Consider for example a world line of your physical body. There would be a birth point and a death point about eighty clock years apart; in between the line would snake back and forth from space point to space point like the most intricate Chinese script, only continually moving upward on the Minkowski plot. Straight vertical lines would represent sleep and periods of quiet, whereas slanting lines would represent motion between space points. You can easily imagine such a world line and you can scan it in a flash as your mind’s eye travels along a chain of memories. From such a vantage point you could see all of your life spread out behind you, and in fifth dimensional times you could perceive ahead as well.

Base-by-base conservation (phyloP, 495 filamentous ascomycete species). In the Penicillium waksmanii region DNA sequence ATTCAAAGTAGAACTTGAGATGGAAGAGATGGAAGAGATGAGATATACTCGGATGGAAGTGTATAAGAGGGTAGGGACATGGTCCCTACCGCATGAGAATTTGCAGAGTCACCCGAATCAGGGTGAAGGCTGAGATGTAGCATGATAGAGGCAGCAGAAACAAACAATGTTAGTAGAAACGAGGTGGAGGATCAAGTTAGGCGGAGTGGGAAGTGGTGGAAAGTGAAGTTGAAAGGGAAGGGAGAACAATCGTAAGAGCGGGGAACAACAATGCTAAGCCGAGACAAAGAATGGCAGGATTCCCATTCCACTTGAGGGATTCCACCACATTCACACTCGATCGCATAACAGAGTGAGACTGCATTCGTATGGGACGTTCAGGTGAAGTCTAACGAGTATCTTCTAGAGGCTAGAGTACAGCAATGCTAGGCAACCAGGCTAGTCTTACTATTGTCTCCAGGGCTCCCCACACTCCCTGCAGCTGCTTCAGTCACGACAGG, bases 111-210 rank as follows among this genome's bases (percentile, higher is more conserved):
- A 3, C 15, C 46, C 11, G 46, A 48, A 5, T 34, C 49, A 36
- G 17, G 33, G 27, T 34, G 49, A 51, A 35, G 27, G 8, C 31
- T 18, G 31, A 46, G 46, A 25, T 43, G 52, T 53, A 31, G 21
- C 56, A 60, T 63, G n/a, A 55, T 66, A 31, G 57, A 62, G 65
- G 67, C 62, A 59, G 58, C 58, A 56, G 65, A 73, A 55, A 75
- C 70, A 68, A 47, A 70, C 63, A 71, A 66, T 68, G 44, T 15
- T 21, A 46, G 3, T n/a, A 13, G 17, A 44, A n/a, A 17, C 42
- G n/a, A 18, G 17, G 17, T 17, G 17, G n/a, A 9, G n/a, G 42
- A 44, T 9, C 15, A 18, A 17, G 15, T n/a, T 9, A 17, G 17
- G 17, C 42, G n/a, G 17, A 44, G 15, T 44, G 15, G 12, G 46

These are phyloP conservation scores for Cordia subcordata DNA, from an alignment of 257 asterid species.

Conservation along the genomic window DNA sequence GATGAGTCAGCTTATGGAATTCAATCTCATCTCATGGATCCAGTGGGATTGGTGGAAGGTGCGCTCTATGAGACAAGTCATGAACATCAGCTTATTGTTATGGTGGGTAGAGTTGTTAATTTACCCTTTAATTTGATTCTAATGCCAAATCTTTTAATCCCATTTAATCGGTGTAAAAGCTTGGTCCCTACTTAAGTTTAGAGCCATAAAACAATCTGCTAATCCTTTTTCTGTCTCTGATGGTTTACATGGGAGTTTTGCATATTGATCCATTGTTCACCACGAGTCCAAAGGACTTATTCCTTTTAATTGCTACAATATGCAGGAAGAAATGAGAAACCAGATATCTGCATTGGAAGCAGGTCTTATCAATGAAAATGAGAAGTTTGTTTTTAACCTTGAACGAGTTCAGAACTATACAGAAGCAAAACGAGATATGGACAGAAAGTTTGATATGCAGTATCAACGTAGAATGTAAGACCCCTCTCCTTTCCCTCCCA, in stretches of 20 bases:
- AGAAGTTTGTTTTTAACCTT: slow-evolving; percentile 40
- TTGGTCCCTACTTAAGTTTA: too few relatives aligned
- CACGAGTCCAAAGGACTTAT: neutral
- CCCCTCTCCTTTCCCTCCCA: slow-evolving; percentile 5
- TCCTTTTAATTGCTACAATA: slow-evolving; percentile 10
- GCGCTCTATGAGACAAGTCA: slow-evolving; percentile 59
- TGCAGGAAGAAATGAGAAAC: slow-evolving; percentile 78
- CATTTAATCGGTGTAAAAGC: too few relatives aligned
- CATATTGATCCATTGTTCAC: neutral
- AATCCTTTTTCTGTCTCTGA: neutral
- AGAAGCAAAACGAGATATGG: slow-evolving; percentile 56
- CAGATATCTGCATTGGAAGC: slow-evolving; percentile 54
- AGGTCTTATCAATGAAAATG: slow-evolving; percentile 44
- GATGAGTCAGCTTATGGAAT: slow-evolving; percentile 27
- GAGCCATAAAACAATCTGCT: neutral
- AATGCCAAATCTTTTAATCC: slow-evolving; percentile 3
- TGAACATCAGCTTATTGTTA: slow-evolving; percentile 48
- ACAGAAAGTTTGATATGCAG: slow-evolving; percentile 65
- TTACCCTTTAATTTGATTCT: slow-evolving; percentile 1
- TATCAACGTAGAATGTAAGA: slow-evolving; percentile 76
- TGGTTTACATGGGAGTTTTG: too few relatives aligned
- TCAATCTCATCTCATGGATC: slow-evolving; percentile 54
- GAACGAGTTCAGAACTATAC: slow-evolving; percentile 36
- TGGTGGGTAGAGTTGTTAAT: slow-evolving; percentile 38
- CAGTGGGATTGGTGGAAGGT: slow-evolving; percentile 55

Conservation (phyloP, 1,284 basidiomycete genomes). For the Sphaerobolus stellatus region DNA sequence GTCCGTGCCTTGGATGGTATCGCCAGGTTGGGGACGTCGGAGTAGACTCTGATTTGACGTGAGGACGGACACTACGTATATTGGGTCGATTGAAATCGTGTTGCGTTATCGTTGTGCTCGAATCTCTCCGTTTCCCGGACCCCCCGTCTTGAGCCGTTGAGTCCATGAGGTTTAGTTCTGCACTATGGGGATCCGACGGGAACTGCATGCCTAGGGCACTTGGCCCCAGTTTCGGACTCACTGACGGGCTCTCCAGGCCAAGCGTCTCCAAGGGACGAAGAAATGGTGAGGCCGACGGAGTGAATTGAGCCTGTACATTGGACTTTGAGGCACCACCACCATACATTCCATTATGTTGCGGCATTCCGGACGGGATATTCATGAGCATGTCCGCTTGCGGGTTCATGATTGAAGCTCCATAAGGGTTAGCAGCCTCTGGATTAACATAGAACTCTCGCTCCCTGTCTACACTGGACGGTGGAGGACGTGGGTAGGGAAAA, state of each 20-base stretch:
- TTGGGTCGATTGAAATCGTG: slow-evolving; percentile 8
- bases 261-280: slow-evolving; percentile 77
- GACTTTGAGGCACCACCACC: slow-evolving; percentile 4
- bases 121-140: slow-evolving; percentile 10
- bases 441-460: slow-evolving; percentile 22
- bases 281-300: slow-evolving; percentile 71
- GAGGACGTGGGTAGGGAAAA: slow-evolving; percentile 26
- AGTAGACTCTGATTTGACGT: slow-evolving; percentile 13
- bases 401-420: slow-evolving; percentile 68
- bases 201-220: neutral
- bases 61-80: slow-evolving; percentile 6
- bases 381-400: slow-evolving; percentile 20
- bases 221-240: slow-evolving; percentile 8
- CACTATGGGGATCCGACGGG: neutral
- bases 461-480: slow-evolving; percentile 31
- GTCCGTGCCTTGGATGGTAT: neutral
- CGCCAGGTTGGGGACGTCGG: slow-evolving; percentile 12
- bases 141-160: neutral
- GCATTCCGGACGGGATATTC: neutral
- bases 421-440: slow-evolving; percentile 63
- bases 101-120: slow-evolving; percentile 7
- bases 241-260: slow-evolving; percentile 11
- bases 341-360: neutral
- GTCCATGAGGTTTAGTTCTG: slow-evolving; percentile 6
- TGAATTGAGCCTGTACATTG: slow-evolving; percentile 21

Practice Exercise 2
Make a deliberate effort to perceive other persons as world lines, all at once, spread out before your mental eyes. Blur their physical image into an extended lifeline. Recall their past and imagine their future. Blend the past and future together into one line image. Now visualize yourself as a world line. How does your world line intertwine with those of others? What’s this trip like that you’re on?

Although we have been taught to believe that our organisms move through time, in a four-dimensional geometry there would be no motion in time. We just are- long, living lines stretched out between two points, one called “birth” and the other “death”. With such a notion birth and death are merely end points of a totality; from a timeless point of view the whole exists at once.
To see this clearly I must place my viewing point outside of space-time. I must transcend the simple here-now awareness of the ongoing present and try to take a bigger view, as a hiker does when he reaches a hilltop and looks back at his path or forward to his destination. The higher the degree of my consciousness, the more of the path behind and ahead come into my view.